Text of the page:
Scott
Guest
Scott

Sorry to hear that. Theirs always a right time to buy.

lburson
Member
lburson

Charles, you can’t find any information prior to November due to the reverse ADR split. Each ADR unit equals 2 shares, however with the split each ADR unit reduced to 1.6 shares effectively. The same happened with HNHAF as Foxconn purchased outstanding shares through partial share buyback with small dividend to “offset” the loss. The hope for the investor was that reduced outstanding shares would help stabilize the value and long term price.
Share price dropped after the split, and has remained in the 4.60 – 4.70 range for the ADR. Approximately a 20% drop pre-split.

Charles Ball
Guest
Charles Ball

Yes, I’m well aware of this happening and I dumped all my shares at about 45% loss considering the high cost/fees to buy and then sell the shares. Take a good look at the current declines of Foxconn.How many years will it take for them to show a decent gain.

MachineGhost
Guest
MachineGhost

Apple was nearly bankrupt in 1998. You would have sold then too.

Corey
Guest
Corey

I’ve come to this site to try to gain some knowledge on this stock before I purchased. I’m not trying to defend it or bash it but , For those losing money on the stock, are the rest of your stocks losing money as well? I know my other Investments aren’t doing well at this time.

Scott
Guest
Scott

I haven’t lost money on it lately. As most other stocks have been going down Hon Hai HNHPD and HNHAF have been holding their own. Staying steady right now. I own both and plan on buying more HNHPD.

Add a Topic
3791
jeffreyl
Member
jeffreyl

thank you Scott doesnt anyone read ? Alex said possibly a year or two a forever stock .like ron popeii set it and forget it. all this Alex Green bashing….unbelieveable!!ive got 1600 down from 2000 on the reverse split. i sold netflix in its infancy coz it didnt grow fast enough for me. An oxford rec.I am NOT making that mistake again.Thank you.and good luck!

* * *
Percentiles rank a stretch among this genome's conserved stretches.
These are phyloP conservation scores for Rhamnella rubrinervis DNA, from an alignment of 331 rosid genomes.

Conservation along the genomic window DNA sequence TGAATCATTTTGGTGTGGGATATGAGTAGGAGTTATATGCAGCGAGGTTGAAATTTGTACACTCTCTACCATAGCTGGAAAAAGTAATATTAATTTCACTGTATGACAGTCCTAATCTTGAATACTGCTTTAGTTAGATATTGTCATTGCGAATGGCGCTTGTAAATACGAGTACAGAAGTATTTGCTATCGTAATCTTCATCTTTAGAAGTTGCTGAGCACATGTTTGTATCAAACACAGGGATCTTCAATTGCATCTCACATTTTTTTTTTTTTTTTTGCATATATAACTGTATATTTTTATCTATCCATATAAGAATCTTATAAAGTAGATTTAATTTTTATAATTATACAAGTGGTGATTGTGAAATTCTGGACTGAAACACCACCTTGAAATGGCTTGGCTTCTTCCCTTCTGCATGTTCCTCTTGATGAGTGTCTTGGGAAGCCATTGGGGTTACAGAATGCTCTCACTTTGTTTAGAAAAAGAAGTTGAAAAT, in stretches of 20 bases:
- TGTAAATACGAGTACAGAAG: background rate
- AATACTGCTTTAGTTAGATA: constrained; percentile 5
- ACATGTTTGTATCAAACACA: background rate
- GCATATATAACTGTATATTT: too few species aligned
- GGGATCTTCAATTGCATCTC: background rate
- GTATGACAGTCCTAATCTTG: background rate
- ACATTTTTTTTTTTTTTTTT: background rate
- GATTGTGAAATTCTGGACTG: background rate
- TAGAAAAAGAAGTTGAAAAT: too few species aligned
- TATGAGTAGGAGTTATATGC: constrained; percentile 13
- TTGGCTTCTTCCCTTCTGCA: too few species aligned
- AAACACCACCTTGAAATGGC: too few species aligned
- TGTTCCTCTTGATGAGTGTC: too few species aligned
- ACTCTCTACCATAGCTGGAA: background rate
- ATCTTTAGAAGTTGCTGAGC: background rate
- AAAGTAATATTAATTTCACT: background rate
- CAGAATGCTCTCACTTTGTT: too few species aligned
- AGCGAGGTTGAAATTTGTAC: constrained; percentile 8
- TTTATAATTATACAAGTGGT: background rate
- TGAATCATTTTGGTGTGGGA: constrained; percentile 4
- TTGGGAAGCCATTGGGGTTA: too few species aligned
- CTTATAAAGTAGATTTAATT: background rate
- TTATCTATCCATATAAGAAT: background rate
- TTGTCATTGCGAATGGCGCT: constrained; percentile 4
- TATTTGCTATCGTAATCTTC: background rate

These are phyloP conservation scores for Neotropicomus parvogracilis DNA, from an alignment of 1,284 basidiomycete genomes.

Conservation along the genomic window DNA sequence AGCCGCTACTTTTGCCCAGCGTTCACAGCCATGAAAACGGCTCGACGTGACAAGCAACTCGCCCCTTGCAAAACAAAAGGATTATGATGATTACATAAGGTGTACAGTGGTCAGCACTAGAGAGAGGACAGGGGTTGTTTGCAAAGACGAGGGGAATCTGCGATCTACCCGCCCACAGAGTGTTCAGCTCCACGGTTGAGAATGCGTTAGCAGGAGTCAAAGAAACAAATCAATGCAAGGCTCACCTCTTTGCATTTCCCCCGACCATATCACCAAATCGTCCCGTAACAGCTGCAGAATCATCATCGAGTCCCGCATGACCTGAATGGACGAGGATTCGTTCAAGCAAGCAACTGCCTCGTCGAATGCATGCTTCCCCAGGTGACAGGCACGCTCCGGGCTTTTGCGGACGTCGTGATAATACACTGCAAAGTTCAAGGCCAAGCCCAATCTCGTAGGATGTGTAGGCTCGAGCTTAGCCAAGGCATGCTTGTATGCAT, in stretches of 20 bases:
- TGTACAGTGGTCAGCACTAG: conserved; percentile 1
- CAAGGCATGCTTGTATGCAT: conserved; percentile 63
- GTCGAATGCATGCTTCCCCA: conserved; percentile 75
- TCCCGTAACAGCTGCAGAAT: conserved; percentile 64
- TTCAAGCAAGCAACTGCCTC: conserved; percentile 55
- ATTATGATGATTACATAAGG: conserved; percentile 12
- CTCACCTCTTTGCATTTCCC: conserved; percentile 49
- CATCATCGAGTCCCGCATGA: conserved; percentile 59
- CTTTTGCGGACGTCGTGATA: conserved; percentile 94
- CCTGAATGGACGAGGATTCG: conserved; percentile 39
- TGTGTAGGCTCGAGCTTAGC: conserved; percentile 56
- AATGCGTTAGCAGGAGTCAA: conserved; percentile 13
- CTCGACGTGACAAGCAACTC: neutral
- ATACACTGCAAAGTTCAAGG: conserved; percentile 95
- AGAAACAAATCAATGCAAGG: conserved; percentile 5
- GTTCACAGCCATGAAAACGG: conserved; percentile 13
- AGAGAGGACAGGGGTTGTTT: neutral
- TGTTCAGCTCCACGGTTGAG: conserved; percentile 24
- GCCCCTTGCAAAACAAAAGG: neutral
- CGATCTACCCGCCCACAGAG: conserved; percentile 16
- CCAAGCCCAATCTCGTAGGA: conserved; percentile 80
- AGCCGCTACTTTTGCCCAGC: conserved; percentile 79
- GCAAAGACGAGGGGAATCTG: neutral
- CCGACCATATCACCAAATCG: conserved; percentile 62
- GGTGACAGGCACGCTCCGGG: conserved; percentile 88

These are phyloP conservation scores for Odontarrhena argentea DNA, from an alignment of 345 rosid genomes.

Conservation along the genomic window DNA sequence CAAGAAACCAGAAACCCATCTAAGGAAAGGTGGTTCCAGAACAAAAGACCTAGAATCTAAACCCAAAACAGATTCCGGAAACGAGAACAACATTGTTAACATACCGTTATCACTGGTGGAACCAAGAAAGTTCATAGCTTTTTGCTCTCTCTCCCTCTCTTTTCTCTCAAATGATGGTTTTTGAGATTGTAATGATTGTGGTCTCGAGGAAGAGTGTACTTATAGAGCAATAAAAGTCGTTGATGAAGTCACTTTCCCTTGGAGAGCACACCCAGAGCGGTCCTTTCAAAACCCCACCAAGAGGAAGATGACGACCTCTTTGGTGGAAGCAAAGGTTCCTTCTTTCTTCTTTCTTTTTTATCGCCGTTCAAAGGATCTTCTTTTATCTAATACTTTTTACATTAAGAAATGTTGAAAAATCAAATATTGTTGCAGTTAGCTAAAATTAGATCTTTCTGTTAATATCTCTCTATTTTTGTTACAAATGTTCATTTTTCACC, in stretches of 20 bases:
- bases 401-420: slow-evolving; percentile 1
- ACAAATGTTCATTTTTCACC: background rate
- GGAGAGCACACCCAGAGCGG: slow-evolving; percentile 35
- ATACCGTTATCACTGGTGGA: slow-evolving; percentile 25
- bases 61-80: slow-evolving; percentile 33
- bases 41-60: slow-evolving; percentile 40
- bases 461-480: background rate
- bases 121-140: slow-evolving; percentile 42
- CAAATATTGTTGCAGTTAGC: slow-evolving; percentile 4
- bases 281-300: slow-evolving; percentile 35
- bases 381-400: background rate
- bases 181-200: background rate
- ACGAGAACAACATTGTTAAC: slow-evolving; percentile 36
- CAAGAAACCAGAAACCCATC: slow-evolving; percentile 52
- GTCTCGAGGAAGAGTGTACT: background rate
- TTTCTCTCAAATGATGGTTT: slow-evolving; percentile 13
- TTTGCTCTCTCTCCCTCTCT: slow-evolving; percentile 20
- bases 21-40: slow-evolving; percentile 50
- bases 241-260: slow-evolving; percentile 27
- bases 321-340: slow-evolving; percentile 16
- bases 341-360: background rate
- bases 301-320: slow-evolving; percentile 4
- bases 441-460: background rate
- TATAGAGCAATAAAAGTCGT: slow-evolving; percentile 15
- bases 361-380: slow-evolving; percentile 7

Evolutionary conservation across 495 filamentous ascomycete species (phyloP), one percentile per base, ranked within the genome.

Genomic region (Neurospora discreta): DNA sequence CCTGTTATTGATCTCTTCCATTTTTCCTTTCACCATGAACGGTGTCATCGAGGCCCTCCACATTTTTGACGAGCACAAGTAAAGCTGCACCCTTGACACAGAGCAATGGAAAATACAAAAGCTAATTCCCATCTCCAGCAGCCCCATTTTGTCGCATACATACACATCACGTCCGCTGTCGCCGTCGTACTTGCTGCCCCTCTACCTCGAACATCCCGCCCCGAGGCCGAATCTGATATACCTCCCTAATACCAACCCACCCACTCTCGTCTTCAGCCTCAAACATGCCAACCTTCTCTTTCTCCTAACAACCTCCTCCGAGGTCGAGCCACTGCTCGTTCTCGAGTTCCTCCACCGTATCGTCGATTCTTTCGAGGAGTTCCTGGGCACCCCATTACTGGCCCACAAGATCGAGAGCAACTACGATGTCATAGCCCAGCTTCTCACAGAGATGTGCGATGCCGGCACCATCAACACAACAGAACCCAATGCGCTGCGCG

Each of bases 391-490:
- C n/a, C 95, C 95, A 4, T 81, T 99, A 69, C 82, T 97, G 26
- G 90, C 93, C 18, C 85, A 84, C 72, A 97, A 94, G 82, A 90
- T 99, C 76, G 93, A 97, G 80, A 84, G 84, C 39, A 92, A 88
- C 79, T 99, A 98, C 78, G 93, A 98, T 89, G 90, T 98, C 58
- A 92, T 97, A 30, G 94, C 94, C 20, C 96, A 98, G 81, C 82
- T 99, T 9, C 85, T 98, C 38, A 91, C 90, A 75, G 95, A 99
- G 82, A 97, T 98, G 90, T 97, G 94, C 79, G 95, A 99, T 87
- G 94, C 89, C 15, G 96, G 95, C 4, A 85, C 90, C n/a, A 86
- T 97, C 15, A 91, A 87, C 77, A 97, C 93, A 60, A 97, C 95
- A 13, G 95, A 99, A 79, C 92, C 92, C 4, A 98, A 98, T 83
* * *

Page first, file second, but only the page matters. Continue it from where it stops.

Add a Topic
1395
Fresholive
Guest
Fresholive

I watched Alex Green’s impressive TedTalk on this secret stock and was hooked. His pitch is all I have been thinking about for the past two days. I almost hit the submit button to join the Oxford Club, but the pragmatic side of me kicked in. I started Googling the titles of the books just to see if I could find the articles for free. I did find two of them, written back in 2013. My big win was finding this discussion and learning more about Mr. Green’s believable pitch. Thanks to you, Travis and everyone who took the time… Read more »

Add a Topic
1395
Add a Topic
366
hammledge1
Member

Travis, as always a thoughtful review. Based on your identification of HNHPF’s dismal labor history and doubts about it having enogh leverage to bend the arc of its profitability a bit more upward, your advice to watch and see makes great sense and to do so more research. Many thanks. May 2019 be a good year for us all. Best John

Add a Topic
4448
Nigel
Guest
Nigel

If their stock price is strongly influenced by APPL performance then it may be a rough ride ahead! Sure their PE is now 8.4 and Div Yield 6.1% which look good on face value – but then again APPL currently has PE of a tick over 12 so looks solid too, Unlike the rest of the FANGMAN stocks…

MachineGhost
Guest
MachineGhost

What’s cheap can always get cheaper. What matters more about “cheap value” is the future growth (or lack thereof). Foxconn has a lot of other customers besides Apple and Apple has the next big breakthrough due for 2020. Short term panic by the dumb money chicken littles means very little to the long run.

Add a Topic
6290
Randall Hart
Guest
Randall Hart

It maybe a while for this stock to go up but they are interesting. They stated that they are in talks to make chips chips in China.

Add a Topic
108
turbomom
Member
turbomom

I read in motley about the 50 billion pot stock…a CEO put billions into it. Is that hydropothecary? What does gunshoe think of that for 2019

Add a Topic
329
Add a Topic
5552
prorsum
Member

Oxford posts this stocks performance in their portfolio review section but it is not in there actual portfolio???

prorsum
Member

They post reviews of this stock in their portfolio review section but it is not actually in there portfolio???

MachineGhost
Guest
MachineGhost

It’s not an official portfolio recommendation since it doesn’t match any of the existing portfolios. It’s a long-term retirement pick, not a trade or a fund. Maybe put it in the Ten Baggers of Tomorrow portolio mentally.

Add a Topic
1209